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Kay implores US to admit mistakes in Iraq

CAMBRIDGE -- The former chief US weapons inspector in Iraq warned yesterday that the United States is in "grave danger" of destroying its credibility at home and abroad if it does not own up to its mistakes in Iraq.

"The cost of our mistakes . . . with regard to the explanation of why we went to war in Iraq are far greater than Iraq itself," David Kay said in a speech at Harvard University's John F. Kennedy School of Government.

"We are in grave danger of having destroyed our credibility internationally and domestically with regard to warning about future events," he said. "The answer is to admit you were wrong, and what I find most disturbing around Washington . . . is the belief . . . you can never admit you're wrong."

Kay's comments came as the White House sought to fend off accusations from its former antiterrorism chief, Richard Clarke, who said President Bush ignored the Al Qaeda threat before the Sept. 11, 2001, attacks and focused on Iraq, rather than on the Islamic militant group, afterward.

Last year, the White House cited Iraq's weapons of mass destruction as the main reason for going to war.

Kay resigned in January, saying that he believed no such weapons existed and that the failure to find them raised serious questions about the quality of prewar intelligence.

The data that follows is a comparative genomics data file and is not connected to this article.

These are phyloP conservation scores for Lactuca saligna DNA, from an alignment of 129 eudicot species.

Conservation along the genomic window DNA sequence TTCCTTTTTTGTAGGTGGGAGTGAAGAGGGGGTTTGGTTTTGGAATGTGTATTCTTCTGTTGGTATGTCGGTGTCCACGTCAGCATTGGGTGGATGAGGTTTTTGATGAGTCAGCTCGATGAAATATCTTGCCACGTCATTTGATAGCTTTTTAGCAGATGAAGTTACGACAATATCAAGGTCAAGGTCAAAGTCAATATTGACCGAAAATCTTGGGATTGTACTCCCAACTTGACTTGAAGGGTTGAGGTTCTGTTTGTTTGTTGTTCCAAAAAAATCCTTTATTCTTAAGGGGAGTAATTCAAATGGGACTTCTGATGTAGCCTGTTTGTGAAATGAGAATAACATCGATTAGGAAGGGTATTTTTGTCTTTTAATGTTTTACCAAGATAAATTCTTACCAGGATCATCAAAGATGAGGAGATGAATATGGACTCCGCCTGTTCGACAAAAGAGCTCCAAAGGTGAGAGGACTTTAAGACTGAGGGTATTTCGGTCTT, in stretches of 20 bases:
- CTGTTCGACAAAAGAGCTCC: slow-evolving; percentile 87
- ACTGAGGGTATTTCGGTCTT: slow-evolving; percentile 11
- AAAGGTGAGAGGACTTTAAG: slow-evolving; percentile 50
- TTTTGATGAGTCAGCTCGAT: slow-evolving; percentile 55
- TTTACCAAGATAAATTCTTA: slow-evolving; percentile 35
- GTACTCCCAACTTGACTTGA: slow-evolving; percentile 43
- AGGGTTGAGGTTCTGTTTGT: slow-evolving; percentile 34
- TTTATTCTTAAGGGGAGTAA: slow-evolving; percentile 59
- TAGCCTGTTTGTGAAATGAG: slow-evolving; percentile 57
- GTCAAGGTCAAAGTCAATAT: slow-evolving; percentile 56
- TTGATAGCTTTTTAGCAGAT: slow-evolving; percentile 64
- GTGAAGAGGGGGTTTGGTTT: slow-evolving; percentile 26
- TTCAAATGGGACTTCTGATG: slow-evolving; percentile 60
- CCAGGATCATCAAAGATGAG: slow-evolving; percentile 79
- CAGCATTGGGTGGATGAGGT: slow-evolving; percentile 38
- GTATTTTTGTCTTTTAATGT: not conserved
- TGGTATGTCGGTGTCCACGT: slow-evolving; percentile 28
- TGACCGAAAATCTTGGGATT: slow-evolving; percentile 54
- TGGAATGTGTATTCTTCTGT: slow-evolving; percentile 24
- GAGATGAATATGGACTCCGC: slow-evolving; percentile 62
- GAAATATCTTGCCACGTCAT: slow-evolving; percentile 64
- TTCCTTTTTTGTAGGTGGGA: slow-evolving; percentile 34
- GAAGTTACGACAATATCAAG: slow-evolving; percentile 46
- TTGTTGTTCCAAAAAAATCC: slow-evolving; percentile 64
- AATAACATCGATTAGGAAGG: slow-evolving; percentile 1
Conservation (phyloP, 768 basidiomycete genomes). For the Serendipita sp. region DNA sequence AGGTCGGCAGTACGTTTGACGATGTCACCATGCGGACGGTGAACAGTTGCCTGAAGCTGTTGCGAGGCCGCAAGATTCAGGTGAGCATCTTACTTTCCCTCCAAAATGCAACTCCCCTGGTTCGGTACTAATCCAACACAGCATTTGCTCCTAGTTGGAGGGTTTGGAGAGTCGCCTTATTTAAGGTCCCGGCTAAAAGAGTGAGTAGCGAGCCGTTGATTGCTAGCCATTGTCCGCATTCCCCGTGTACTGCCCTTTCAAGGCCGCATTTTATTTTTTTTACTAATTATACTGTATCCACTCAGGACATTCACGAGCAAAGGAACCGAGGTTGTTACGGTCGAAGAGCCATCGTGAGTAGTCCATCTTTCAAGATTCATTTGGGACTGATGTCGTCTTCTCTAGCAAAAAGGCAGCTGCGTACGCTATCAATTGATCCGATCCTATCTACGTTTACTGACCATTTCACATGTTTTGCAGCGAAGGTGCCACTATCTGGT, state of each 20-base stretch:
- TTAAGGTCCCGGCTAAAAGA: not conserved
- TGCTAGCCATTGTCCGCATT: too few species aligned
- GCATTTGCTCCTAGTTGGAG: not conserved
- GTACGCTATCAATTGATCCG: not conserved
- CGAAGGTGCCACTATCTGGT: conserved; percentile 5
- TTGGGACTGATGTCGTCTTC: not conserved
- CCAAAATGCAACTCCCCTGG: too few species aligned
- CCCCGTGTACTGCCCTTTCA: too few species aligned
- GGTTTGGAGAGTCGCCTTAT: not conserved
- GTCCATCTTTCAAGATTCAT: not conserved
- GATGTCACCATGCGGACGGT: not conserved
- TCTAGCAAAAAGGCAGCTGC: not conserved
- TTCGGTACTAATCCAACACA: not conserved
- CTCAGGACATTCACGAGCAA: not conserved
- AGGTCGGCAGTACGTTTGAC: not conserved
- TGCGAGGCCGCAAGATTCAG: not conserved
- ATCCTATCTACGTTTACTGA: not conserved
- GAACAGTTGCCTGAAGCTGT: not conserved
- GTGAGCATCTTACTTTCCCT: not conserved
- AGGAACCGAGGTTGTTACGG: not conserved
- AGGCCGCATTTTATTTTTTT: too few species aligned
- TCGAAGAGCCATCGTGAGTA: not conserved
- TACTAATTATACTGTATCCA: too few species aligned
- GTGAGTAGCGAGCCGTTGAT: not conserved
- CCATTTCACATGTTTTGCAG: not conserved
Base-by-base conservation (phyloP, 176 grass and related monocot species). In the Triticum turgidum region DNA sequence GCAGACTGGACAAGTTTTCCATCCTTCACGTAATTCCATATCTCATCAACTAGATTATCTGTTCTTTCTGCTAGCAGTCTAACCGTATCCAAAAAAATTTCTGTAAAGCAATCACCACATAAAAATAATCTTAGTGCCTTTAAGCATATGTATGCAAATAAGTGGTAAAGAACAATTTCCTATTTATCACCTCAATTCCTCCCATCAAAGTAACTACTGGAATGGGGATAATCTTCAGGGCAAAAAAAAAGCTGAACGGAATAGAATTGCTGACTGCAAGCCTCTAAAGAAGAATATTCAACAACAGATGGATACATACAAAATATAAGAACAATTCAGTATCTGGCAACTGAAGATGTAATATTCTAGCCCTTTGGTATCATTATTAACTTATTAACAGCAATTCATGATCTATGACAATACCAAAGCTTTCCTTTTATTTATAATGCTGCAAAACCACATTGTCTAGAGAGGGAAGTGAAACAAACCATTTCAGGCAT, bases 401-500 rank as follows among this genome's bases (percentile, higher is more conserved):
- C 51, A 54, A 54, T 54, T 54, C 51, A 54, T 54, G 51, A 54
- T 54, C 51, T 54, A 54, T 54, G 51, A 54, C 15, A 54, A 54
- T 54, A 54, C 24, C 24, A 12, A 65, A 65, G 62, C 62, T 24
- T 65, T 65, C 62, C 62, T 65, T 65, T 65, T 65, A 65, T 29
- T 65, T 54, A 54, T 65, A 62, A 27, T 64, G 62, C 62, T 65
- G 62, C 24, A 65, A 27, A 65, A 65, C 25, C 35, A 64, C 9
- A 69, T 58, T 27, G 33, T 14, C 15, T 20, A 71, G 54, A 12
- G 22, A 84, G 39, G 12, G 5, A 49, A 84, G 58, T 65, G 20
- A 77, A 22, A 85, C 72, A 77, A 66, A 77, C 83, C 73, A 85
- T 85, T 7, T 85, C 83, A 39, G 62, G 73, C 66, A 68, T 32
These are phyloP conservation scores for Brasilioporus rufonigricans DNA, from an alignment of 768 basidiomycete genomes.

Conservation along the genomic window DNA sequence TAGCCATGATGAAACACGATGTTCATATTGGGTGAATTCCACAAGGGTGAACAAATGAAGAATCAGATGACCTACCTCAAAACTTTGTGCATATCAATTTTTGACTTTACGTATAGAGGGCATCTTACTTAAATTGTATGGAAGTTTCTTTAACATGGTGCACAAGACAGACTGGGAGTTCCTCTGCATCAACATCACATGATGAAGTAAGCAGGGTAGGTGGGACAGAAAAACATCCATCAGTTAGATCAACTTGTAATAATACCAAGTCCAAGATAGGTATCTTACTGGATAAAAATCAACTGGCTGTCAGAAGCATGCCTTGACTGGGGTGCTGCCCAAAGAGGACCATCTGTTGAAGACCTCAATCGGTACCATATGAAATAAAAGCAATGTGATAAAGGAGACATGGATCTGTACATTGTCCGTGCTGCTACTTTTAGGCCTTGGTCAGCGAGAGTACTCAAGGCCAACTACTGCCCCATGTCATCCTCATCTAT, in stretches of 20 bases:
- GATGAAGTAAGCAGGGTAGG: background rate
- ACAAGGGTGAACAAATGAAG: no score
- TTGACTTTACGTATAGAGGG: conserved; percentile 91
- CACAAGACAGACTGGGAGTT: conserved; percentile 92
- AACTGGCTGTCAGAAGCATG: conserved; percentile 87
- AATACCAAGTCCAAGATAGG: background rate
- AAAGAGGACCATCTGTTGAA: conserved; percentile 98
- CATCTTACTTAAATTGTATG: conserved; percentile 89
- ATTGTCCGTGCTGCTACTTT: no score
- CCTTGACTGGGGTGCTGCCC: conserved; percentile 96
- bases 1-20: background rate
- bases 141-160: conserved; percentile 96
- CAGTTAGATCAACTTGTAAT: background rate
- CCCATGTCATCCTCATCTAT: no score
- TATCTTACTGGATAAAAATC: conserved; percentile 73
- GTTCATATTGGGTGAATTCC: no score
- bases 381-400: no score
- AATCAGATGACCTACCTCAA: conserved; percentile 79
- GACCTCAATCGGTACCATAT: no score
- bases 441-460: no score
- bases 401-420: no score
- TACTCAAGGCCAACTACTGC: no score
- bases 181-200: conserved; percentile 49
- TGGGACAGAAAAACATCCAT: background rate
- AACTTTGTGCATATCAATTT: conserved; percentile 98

Kay, who had a role in United Nations weapons probes in Iraq in the early 1990s, said US intelligence there was poor in the decade before the war, relying entirely on international inspectors, Iraqi defectors, or intelligence from allies such as France and Britain.

He cautioned the intelligence community against jumping to conclusions, as it did in Iraq. "One of the most dangerous things abroad in the world of intelligence today actually came out of 9/11 . . . the insistence of `Why didn't you connect the dots?' The dots were all there," he said.

"When we finally do the sums on Iraq, what will turn out is that we simply didn't know what was going on, but we connected the dots -- the dots from 1991 behavior were connected with 2000 behavior and 2003 behavior, and it became an explanation and a picture of Iraq that simply didn't exist," Kay said.

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